“The news that changes have been made to the works of best-selling children’s author Roald Dahl has been met with anger from leading writers, including Booker prizewinner Salman Rushdie, who branded the changes ‘absurd censorship.’” — CNN

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We here at Puffin Books understand that our edits to Roald Dahl’s stories can be a bit jarring. But if you take a moment to scan through all the changes made, you’ll laugh at the furor over such minor tweaks. We certainly aren’t going to do anything drastic to a childhood classic. That’s why we want to make it clear that James still has sex with the giant peach.

By leaving this scene in, we hope to alleviate concerns about the artistic integrity of a story that includes a boy making passionate love to a giant peach. We are striking a delicate balance between modern language improvements and the author’s intent. Retaining the scene where James absolutely wrecks that peach shows we’re a publisher willing to make hard decisions for the good of children.

We’re not going to lie; we thought about removing it. It is, after all, a scene where a kid bones a giant peach, so it was a change that was definitely on the table. We discussed toning it down, substituting in some euphemisms, or maybe having them just do hand stuff. But it didn’t seem right for the narrative. For the story to feel complete, James and that peach must bang.

Sex with a giant peach in a children’s story may seem unsavory, and you are correct. However, that is how the story was published over sixty years ago during a time when peach love was somewhat acceptable. Yes, the lengthy descriptions of fuzzy skin, juicy flesh, and sticky juices go on for one or two more chapters than necessary, but it was Dahl’s vision. Changing that vision without his consent goes one step too far.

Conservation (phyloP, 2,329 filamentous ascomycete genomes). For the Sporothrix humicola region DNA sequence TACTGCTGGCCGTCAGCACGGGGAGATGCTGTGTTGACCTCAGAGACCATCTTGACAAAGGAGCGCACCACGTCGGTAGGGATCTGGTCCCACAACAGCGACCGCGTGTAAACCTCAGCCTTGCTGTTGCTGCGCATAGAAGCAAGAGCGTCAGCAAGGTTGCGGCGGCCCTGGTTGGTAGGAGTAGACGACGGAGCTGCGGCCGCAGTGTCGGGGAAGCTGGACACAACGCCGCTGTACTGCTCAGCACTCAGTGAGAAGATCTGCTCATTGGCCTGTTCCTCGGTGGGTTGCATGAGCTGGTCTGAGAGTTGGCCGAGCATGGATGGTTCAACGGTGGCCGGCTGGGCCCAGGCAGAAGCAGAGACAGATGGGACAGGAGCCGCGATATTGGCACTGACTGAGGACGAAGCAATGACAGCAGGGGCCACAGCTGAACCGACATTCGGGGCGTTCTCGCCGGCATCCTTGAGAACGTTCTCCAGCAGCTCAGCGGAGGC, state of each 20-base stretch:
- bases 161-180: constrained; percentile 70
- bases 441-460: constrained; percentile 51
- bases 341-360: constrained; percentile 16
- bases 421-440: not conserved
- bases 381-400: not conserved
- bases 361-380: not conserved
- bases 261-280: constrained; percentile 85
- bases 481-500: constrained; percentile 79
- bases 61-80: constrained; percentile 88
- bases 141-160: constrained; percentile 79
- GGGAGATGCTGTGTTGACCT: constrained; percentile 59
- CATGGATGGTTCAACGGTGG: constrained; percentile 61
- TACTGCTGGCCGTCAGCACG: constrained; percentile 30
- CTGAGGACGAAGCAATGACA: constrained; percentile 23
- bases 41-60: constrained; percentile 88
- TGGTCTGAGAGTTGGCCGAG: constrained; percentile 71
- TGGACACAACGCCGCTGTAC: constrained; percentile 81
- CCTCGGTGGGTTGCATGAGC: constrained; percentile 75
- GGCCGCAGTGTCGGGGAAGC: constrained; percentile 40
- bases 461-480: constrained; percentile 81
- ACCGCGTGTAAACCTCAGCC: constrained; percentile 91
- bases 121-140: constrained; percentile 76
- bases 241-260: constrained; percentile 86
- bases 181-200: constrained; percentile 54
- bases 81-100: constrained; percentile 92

We understand that some people will be confused by our decision. We’ve already heard rumblings around the office: “What the hell did I just read?” “If we’re changing things, this definitely needs to go,” and “I don’t feel comfortable working in this environment,” but what you’re forgetting is that Puffin Books, as well as at The Roald Dahl Story Company, make a lot of money from these books. A LOT.

Still, some in our company have suggested that perhaps we should focus on publishing work by new authors rather than continuing to spend resources on culturally outdated texts. That person was promptly fired. There is money on the table. We will keep these dying works propped up on life support as long as they continue to make boatloads of money for people who had absolutely no hand in their creation over 30 years after the author’s death.

So we think we can agree we’ve reached a happy solution for all. Realistically, what good would it do if we got rid of those infamous peach scenes? Fine, your child can now read a story where a young boy doesn’t take a peach to pound town, but they’re still reading a book by a vocal anti-semite. Does that really make you feel much better?